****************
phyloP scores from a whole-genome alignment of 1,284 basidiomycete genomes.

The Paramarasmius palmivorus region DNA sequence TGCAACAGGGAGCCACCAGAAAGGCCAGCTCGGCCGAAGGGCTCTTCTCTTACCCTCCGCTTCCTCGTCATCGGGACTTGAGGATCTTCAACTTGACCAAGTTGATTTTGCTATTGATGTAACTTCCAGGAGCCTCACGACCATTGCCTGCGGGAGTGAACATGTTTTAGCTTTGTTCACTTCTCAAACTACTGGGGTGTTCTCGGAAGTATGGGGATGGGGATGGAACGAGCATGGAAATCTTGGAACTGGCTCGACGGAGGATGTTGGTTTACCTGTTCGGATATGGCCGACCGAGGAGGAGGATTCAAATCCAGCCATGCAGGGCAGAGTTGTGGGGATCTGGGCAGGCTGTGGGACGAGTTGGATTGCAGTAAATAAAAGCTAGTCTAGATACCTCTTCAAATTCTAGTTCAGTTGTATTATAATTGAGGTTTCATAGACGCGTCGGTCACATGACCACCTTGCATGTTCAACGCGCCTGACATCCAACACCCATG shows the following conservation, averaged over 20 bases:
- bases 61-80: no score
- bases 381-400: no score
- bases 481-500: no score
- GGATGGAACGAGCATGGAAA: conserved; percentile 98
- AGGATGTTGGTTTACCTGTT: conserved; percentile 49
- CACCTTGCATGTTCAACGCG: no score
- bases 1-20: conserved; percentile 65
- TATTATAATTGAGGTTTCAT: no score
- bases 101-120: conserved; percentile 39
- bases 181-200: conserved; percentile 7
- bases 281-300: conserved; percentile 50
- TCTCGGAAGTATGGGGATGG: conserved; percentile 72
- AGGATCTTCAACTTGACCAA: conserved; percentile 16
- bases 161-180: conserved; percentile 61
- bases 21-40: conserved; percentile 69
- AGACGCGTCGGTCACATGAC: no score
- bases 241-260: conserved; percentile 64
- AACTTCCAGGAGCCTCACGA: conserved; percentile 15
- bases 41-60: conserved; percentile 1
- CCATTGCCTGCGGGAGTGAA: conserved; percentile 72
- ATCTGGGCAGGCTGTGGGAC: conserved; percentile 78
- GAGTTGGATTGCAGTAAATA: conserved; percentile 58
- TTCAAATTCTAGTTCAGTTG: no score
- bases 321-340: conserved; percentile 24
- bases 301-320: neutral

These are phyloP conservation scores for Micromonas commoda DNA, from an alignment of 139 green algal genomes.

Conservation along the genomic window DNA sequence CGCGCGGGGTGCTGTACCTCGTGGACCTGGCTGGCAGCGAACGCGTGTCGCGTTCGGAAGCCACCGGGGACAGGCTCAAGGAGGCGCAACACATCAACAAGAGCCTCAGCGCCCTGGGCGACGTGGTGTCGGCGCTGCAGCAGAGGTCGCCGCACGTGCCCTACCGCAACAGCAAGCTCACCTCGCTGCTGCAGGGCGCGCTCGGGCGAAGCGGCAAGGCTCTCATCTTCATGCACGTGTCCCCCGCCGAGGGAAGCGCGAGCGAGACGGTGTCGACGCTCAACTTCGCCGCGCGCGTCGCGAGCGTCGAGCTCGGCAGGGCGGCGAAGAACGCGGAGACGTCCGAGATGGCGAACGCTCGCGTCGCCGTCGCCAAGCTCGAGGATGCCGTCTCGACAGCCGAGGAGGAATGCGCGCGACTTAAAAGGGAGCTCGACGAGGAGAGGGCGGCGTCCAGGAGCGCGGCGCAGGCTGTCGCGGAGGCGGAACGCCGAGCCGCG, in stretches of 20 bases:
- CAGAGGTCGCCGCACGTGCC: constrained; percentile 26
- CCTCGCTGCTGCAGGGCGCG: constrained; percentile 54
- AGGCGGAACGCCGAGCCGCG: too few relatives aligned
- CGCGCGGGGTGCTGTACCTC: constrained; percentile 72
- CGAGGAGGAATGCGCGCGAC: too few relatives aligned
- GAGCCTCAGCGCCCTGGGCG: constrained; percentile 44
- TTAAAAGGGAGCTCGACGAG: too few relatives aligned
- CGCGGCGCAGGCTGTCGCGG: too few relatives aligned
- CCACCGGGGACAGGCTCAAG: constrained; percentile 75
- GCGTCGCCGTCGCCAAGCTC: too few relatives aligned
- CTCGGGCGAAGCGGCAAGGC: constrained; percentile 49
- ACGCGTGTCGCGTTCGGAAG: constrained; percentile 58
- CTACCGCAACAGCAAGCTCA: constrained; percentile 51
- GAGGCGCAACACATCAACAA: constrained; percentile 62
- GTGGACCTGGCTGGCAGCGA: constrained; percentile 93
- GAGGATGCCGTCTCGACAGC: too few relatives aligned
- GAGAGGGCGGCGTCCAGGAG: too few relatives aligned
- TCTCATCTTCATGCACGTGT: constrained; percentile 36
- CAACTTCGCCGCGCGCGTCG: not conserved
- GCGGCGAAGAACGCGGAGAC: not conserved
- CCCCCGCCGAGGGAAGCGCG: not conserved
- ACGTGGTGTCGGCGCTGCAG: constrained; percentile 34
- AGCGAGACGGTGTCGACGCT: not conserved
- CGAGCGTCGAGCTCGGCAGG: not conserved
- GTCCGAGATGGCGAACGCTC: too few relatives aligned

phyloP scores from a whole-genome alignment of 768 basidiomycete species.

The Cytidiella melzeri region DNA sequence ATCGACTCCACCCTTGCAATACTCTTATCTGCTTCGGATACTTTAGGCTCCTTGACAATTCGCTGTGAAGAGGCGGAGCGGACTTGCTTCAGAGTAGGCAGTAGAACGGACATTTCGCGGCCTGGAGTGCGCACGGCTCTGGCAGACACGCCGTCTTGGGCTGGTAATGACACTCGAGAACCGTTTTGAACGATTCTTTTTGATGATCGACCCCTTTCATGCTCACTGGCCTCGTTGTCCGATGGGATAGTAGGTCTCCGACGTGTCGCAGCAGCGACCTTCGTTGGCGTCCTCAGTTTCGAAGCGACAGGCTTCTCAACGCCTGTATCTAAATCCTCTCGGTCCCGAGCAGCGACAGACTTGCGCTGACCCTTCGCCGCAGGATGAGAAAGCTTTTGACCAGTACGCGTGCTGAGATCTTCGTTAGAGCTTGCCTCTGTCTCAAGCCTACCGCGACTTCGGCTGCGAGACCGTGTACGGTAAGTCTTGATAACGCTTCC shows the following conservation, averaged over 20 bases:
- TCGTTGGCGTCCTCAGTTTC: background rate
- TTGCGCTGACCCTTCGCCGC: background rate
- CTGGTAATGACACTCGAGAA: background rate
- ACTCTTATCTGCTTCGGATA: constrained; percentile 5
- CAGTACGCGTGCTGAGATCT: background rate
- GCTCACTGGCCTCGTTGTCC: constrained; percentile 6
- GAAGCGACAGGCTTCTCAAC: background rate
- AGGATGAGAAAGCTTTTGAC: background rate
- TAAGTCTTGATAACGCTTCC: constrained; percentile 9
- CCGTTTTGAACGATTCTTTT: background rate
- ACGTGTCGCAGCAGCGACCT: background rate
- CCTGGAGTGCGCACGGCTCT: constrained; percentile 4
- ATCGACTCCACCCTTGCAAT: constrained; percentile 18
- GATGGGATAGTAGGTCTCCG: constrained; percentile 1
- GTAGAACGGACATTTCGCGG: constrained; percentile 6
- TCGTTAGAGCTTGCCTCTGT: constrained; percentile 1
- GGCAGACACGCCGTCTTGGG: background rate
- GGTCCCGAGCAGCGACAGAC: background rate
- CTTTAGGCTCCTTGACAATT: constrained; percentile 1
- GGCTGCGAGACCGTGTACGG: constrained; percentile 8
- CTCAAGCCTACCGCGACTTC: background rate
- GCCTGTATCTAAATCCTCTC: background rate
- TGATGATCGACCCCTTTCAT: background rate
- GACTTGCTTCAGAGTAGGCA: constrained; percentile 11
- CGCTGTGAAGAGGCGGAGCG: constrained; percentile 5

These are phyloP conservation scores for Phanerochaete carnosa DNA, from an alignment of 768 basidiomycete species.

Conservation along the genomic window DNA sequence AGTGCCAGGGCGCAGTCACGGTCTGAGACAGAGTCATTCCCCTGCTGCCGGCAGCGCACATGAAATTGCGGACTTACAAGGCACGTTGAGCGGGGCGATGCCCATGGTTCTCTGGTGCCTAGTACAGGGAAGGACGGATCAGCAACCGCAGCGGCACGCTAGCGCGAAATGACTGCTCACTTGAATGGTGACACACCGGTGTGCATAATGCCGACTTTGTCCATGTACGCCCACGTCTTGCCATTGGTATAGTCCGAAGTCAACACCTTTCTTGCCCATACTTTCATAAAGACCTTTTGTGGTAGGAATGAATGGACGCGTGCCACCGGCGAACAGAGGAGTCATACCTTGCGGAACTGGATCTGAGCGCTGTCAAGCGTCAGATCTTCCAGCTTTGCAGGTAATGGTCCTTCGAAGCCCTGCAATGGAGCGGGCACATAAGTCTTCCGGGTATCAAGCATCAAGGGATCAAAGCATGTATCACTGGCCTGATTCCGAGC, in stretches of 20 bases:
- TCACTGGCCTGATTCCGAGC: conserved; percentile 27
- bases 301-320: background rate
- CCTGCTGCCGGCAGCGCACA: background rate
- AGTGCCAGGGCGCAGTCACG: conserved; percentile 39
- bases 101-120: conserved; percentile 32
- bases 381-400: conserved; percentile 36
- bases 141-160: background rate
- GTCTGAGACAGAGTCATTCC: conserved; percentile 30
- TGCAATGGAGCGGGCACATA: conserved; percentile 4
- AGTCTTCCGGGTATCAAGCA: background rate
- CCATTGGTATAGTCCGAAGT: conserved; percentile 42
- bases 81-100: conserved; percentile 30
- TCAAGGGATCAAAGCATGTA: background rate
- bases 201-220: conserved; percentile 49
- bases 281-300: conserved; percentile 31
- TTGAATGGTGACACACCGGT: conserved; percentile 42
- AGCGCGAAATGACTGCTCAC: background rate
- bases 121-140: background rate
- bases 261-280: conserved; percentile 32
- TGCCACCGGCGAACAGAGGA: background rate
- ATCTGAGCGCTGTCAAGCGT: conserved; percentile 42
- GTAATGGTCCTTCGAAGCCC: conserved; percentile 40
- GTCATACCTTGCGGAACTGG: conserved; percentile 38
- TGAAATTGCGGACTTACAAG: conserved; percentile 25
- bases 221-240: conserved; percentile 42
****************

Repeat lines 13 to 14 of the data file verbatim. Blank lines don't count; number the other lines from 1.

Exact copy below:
- bases 281-300: conserved; percentile 50
- TCTCGGAAGTATGGGGATGG: conserved; percentile 72